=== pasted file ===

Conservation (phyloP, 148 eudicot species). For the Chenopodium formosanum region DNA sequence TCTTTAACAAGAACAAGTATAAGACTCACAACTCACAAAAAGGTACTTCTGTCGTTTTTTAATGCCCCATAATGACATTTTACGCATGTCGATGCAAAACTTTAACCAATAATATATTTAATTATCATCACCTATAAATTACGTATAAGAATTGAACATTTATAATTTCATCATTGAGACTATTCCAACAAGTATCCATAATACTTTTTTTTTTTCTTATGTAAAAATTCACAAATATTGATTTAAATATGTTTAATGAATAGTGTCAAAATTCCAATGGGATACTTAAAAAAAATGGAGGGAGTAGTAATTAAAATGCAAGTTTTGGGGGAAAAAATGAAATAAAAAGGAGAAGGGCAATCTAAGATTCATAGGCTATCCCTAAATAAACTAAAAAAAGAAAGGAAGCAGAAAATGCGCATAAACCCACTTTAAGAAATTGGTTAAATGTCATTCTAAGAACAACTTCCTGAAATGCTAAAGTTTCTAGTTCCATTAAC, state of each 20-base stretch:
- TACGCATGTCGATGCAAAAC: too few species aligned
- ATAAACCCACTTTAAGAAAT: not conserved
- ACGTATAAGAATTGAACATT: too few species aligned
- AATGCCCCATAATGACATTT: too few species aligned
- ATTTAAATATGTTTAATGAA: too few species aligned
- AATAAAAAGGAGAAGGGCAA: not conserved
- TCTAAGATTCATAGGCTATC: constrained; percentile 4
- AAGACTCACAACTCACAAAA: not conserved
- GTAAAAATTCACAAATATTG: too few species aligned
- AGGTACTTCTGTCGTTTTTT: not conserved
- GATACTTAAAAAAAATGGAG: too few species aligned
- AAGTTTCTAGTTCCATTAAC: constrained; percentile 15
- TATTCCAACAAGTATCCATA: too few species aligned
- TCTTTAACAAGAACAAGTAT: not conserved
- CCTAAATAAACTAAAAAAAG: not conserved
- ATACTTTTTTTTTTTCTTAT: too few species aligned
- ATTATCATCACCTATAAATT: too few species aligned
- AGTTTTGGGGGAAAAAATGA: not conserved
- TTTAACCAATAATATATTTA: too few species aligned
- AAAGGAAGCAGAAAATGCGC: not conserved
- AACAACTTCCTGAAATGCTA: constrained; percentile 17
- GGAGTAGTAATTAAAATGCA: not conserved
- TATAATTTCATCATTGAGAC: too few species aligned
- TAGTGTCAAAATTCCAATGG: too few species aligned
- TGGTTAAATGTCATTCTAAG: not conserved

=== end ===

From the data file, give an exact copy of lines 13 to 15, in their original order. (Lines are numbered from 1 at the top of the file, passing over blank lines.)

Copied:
- AAGTTTCTAGTTCCATTAAC: constrained; percentile 15
- TATTCCAACAAGTATCCATA: too few species aligned
- TCTTTAACAAGAACAAGTAT: not conserved